- December 5, 2012
- May Law, LLP
- Employment Law
- 0 Comments
In Okoli v. City of Baltimore, the Fourth Circuit handed down a relatively rare decision last week overruling a district court’s grant of summary judgment for the employer. While a decision favoring the employee over the employer is a relatively rare occurrence in the Fourth Circuit, on its face the decision does not seem very surprising because the facts seem clearly in favor of the employee. But a side-by-side comparison of the Court of Appeals’ decision with the district court’s decision shows that the case is not as clear cut as it may seem. Indeed, contrasting these two decisions shows how, based on the same set of facts, two courts can reach completely opposite conclusions. It also shows how the formerly “conservative” Fourth Circuit has become considerably more “employee friendly.” The United States Court of Appeals for the Fourth Circuit is the appellate court covering Virginia, Maryland, West Virginia, and North Carolina.
The case concerns a female employee who claimed to have been the victim of sexual harassment in the workplace. The record indicates that she was, at the very least, the recipient of apparently unwanted sexual advances by her supervisor. However, the courts differed as to whether the degree of such conduct rose to the level of a hostile environment. The courts also differed as to whether the plaintiff was fired in retaliation for reporting the sexual harassment.
In its decision overruling the district court’s grant of summary judgment in favor of the employer, the Court of Appeals highlighted a number of facts that make one wonder how any reasonable person could have concluded that there was no hostile work environment. For example, the Court of Appeals cites: (1) disparaging jokes about gays and lesbians; (2) comments by the plaintiff’s supervisor about his Jacuzzi fantasies with the plaintiff; (3) comments by the plaintiff’s supervisory about a group sex fantasy; (4) questions about the plaintiff’s underwear; and (5) forcible kissing. The Court of Appeals also found that the circumstances surrounding the plaintiff’s termination suggested that a retaliatory termination may have occurred as a result of the plaintiff complaining about the unwanted sexual advances by her supervisor.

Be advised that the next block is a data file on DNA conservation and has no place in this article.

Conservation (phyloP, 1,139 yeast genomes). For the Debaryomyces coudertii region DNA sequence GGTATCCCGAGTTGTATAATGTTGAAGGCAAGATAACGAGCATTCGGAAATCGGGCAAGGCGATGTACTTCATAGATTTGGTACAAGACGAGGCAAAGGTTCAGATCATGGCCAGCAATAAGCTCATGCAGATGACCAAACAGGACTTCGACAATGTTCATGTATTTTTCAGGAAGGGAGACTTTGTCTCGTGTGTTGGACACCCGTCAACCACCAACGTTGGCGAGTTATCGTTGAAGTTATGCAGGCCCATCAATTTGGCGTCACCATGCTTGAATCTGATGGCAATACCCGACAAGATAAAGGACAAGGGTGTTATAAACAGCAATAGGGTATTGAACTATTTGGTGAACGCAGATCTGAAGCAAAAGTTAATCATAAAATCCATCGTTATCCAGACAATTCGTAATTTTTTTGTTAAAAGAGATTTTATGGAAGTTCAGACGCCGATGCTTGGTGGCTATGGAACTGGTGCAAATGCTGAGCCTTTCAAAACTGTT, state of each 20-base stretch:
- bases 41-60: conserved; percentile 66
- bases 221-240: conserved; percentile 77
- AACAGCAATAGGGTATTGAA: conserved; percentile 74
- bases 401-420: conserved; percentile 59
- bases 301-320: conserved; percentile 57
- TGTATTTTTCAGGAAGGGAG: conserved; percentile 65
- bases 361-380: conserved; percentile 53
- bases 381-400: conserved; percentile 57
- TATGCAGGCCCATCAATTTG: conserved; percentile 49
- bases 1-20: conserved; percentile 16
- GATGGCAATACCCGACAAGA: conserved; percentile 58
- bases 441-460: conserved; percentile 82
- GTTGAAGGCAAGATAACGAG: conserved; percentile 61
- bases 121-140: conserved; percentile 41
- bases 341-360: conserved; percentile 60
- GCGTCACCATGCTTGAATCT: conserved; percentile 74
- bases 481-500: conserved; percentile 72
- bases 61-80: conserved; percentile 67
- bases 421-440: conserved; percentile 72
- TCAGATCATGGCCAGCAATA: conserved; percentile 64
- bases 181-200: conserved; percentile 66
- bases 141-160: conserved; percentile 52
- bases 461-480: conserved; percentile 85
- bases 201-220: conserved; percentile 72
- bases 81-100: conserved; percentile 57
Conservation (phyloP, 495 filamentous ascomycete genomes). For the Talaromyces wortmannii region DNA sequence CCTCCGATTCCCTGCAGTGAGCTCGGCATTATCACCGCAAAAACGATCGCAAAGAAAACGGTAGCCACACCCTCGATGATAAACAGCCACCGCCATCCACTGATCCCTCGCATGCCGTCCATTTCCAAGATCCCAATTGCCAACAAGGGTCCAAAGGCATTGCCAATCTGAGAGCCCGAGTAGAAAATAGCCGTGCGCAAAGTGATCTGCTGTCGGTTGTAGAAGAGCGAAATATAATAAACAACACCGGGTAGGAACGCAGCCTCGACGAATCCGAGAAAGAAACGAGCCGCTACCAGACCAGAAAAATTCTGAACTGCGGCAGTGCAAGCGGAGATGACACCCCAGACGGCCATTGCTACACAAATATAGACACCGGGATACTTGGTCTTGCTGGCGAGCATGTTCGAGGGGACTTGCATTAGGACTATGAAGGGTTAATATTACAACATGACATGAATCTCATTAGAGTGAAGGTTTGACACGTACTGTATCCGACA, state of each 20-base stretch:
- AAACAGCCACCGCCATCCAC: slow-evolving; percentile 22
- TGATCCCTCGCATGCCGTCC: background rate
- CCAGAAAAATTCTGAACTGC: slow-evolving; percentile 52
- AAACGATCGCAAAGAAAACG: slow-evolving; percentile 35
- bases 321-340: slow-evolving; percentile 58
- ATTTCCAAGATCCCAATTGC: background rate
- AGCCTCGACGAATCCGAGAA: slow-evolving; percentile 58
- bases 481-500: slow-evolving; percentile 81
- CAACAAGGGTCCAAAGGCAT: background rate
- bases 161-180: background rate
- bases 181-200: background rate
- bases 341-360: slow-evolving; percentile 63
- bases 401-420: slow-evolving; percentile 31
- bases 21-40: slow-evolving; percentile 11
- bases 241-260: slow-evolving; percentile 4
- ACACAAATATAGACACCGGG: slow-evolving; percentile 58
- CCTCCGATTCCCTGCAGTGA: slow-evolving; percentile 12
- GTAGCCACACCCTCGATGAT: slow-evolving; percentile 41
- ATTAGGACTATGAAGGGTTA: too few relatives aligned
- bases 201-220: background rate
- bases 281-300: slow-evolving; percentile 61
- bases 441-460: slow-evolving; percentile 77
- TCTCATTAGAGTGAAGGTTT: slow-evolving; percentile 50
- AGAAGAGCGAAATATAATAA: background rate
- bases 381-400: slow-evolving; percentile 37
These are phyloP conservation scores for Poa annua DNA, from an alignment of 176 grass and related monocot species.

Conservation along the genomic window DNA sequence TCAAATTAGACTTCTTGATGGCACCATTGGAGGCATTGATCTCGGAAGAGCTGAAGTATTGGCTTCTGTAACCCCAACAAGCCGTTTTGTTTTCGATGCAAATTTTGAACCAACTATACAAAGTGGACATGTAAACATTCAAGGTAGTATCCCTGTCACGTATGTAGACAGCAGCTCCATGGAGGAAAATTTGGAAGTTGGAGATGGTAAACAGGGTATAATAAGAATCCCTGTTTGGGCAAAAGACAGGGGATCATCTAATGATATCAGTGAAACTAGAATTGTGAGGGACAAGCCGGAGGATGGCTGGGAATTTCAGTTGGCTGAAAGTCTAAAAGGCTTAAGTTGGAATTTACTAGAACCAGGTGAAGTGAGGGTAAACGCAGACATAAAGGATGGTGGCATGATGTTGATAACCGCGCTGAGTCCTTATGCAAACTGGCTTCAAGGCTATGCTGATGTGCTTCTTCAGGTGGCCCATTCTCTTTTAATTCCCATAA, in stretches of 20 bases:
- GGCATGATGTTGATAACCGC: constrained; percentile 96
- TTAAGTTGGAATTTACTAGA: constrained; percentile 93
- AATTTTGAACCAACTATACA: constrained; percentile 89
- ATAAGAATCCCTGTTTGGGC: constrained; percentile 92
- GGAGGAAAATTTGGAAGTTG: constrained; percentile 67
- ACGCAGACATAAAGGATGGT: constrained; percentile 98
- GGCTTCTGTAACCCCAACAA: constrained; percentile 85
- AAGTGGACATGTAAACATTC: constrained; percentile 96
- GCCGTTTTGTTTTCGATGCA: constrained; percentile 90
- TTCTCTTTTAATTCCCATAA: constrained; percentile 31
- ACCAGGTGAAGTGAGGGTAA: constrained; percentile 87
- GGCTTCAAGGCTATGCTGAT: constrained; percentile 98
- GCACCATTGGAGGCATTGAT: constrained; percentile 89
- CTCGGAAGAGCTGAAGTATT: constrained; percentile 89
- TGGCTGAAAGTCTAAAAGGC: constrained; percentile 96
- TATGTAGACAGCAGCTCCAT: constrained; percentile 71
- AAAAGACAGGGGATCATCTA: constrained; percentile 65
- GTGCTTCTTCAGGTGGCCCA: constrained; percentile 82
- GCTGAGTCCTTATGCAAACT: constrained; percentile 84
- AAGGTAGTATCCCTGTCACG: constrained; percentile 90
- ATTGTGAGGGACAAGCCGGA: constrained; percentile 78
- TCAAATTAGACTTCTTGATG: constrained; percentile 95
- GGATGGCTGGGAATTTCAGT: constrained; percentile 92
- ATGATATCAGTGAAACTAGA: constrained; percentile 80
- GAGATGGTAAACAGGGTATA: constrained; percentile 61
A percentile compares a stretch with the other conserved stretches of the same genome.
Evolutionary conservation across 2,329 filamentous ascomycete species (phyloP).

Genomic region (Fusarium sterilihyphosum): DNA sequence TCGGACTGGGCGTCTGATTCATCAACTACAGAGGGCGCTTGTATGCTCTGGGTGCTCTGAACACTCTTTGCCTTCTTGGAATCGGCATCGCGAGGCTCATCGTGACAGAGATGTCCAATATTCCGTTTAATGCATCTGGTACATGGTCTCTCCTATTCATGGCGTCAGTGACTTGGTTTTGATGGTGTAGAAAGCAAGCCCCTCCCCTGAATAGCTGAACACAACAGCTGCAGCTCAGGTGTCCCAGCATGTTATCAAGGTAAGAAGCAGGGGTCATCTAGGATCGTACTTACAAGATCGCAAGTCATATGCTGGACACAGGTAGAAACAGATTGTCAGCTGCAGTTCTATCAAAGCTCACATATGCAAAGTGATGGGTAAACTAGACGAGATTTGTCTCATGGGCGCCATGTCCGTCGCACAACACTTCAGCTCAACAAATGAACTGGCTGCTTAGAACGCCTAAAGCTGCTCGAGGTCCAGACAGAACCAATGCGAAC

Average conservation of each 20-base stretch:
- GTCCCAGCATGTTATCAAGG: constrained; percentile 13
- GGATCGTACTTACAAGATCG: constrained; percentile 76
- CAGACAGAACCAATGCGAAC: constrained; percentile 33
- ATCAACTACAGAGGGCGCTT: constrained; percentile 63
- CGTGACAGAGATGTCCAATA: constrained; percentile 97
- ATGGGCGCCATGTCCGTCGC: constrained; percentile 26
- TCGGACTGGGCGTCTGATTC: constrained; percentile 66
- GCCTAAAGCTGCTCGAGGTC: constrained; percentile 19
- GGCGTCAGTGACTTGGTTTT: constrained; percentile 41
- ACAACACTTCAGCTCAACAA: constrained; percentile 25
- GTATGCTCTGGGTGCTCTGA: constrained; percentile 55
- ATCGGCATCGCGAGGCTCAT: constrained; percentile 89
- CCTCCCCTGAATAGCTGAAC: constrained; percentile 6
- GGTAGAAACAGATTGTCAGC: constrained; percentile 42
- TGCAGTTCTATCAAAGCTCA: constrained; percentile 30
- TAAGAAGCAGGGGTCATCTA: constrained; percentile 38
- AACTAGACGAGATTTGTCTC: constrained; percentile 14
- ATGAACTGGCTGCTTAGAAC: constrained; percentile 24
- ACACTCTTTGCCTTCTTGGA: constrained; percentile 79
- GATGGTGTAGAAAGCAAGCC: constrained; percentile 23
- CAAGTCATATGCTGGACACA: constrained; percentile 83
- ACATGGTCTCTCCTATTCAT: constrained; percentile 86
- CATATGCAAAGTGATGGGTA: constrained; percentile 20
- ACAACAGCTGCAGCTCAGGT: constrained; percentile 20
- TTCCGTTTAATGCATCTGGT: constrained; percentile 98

Although the facts before the district court were precisely the same as those examined by the Court of Appeals, the district court’s analysis of the facts was much different. The district court reasoned that, while certainly objectionable and inappropriate, the supervisor’s behavior did not rise to the level required to give rise to an actionable hostile environment claim. In fact, the district court noted that in at least one other case, evidence that a supervisor tried to kiss an employee several times, placed “I love you” signs in the employee’s work area, and repeatedly touched the employee’s shoulder was determined not to be sufficiently serious considering their infrequency.
Even more striking is the difference of opinion between the district court and the Court of Appeals on the issue of retaliatory termination. The district court found that the evidence showed that the employer made the decision to terminate the plaintiff before she complained about workplace harassment. In particular, the court focused on the fact that the supervisor instructed another employee to draft a termination letter to the plaintiff several days before the plaintiff made the complaint against him. However, the Court of Appeals discounted this evidence, holding that, although the letter was certainly created before the plaintiff made the complaint against him, it was at least possible that the contents of the letter were changed after the complaint was made against the supervisor. For instance, the Court of Appeals hypothesized that the letter could have begun as a favorable performance review and subsequently been modified to become a termination letter after the supervisor learned of the complaint made against him. However, there was nothing in the record that supported such a hypothesis, other than conjecture by the Court of Appeals.
The way in which the Fourth Circuit analyzed this case suggests a possible turning point in its jurisprudence. Traditionally thought to be an employer-friendly forum, the tide may be shifting to a more employee-friendly jurisprudence. In this case, the Fourth Circuit appears to go the extra mile to preserve a plaintiff’s retaliation claim. Whether this will become a pattern remains to be seen.
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